What Is Radiology?
Radiology (x-ray) is routinely used to provide valuable information about a pet’s bones, gastrointestinal tract (stomach, intestines, colon), respiratory tract (lungs), heart, and genitourinary system (bladder, prostate). It can be used alone or in conjunction with other diagnostic tools to provide a list of possible causes for a pet’s condition, identify the exact cause of a problem or rule out possible problems. Sedation is sometimes required in order to obtain a diagnostic x-ray.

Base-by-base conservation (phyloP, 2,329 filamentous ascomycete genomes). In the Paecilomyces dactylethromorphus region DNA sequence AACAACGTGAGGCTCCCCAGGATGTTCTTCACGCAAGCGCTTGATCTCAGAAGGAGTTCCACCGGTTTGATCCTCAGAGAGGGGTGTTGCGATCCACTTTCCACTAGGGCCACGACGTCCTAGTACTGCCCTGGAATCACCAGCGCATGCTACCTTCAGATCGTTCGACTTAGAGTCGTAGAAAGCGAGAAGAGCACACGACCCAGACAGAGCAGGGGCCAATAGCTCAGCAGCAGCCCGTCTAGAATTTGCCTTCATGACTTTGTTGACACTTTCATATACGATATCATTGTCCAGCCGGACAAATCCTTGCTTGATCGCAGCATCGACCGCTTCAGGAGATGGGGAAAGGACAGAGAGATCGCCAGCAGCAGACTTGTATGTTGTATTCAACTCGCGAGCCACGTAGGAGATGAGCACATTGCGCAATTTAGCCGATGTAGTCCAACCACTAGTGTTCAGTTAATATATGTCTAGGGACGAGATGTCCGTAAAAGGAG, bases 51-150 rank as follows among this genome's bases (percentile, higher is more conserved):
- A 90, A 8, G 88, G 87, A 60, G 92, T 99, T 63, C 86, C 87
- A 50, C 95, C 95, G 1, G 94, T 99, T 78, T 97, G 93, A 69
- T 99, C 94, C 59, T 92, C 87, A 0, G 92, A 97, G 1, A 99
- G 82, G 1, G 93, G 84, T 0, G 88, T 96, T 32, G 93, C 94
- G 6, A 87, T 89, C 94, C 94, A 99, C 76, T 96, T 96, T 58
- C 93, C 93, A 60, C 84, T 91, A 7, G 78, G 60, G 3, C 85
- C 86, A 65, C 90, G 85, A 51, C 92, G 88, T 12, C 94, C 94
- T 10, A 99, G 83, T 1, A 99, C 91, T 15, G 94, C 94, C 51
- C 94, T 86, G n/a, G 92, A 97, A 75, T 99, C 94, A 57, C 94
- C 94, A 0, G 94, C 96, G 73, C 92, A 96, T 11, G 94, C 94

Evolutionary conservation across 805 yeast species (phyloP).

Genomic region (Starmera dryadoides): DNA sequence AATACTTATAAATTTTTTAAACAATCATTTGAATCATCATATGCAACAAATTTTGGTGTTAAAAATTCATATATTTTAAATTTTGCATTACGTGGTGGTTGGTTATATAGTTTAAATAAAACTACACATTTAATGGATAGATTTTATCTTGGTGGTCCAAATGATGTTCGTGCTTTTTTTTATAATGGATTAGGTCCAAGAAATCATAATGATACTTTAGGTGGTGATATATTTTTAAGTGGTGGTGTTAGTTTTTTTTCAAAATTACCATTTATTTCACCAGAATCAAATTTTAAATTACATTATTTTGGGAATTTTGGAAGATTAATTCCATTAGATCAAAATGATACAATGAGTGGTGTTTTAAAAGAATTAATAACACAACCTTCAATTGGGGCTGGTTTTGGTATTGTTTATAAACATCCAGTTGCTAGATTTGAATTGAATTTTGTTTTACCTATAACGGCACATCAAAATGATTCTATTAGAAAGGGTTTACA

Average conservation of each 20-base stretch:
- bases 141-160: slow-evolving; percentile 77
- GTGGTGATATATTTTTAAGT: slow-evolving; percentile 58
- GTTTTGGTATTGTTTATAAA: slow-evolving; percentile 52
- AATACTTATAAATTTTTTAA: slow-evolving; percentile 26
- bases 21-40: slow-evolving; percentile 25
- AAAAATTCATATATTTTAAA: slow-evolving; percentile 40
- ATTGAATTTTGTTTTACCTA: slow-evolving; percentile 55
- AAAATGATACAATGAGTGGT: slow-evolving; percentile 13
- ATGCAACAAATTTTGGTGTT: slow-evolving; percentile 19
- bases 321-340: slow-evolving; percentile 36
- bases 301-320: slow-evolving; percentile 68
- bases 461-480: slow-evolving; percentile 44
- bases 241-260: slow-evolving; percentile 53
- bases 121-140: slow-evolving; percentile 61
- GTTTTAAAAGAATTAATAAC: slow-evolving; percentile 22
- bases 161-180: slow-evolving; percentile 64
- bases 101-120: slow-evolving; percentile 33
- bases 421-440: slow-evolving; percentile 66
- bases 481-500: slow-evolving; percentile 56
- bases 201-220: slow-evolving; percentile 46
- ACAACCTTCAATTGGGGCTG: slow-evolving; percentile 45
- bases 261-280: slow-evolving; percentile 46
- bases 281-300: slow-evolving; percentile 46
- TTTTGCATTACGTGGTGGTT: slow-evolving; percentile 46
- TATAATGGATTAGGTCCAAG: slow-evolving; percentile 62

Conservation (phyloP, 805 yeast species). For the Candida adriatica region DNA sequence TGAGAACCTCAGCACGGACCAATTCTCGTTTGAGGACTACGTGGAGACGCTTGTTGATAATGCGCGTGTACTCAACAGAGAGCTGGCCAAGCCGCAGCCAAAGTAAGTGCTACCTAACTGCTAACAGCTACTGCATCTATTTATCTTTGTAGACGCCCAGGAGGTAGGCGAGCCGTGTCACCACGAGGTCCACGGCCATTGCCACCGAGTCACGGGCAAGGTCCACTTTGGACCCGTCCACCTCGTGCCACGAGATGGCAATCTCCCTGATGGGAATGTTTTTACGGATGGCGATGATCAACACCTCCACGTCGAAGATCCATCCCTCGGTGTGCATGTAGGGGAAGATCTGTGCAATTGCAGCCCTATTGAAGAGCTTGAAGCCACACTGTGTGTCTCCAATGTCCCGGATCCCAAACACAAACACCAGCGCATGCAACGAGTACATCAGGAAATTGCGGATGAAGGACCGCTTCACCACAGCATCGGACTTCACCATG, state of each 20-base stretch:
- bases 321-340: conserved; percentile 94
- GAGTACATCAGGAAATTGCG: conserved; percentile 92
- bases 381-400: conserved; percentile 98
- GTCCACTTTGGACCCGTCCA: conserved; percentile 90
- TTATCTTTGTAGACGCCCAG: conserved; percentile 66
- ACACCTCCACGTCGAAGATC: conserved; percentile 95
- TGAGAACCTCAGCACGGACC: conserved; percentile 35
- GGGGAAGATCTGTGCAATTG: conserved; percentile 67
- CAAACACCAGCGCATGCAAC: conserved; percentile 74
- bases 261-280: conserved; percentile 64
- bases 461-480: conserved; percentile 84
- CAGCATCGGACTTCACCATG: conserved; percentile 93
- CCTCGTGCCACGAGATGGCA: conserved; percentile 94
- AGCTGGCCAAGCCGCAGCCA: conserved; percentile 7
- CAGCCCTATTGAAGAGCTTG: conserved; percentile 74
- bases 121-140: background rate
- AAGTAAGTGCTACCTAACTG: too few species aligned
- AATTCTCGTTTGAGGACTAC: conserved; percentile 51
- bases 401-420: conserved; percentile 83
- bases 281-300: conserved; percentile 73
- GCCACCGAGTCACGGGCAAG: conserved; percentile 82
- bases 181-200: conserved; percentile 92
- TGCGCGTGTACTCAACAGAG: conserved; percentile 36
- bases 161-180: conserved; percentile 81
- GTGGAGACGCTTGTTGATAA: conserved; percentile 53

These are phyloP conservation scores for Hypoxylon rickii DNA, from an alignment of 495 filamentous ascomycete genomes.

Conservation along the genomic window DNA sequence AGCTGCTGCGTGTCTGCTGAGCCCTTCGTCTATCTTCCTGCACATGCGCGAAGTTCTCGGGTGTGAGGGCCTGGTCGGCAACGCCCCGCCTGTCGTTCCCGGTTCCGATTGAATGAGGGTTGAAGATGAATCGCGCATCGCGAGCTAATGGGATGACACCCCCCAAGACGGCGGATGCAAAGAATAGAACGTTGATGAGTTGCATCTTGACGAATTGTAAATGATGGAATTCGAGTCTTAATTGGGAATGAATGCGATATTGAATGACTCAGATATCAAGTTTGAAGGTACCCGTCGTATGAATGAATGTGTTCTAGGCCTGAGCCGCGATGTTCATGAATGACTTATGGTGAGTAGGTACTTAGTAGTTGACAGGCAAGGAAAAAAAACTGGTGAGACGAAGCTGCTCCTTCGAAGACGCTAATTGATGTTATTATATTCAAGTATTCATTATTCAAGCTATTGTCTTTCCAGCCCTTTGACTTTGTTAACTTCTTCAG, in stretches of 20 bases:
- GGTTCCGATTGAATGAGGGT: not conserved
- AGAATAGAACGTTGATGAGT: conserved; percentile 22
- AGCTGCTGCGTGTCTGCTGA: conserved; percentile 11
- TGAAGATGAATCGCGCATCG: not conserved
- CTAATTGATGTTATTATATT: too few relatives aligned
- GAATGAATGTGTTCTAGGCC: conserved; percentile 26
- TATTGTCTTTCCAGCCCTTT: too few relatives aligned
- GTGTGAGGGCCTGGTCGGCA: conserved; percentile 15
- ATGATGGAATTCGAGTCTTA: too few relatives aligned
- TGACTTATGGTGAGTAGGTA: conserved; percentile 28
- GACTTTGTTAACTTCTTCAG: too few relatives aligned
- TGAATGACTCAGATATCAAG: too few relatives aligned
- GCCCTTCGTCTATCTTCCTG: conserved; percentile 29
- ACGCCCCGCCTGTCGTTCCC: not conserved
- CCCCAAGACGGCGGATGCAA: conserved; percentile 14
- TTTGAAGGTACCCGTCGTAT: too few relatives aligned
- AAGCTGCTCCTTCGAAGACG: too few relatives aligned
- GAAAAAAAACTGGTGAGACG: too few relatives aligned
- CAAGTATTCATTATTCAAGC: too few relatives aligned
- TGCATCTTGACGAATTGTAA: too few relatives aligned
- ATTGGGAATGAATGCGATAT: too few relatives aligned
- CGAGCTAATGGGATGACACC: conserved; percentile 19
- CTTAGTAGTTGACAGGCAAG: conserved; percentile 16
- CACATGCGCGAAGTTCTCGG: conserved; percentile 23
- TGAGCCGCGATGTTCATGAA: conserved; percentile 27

When a pet is being radiographed, an x-ray beam passes through its body onto a radiographic film. Images on the film appear as various shades of gray and reflect the anatomy of the animal. Bones, which absorb more x-rays, appear as light gray structures. Soft tissues, such as the lungs, absorb fewer x-rays and appear as dark gray structures. Interpretation of radiographs requires great skill on the part of the veterinarian.
Some of the most dramatic examples of diagnostic x-rays are taken during the diagnosis of gastric foreign bodies. Click here to see example x-rays of patients who have ingested foreign bodies.
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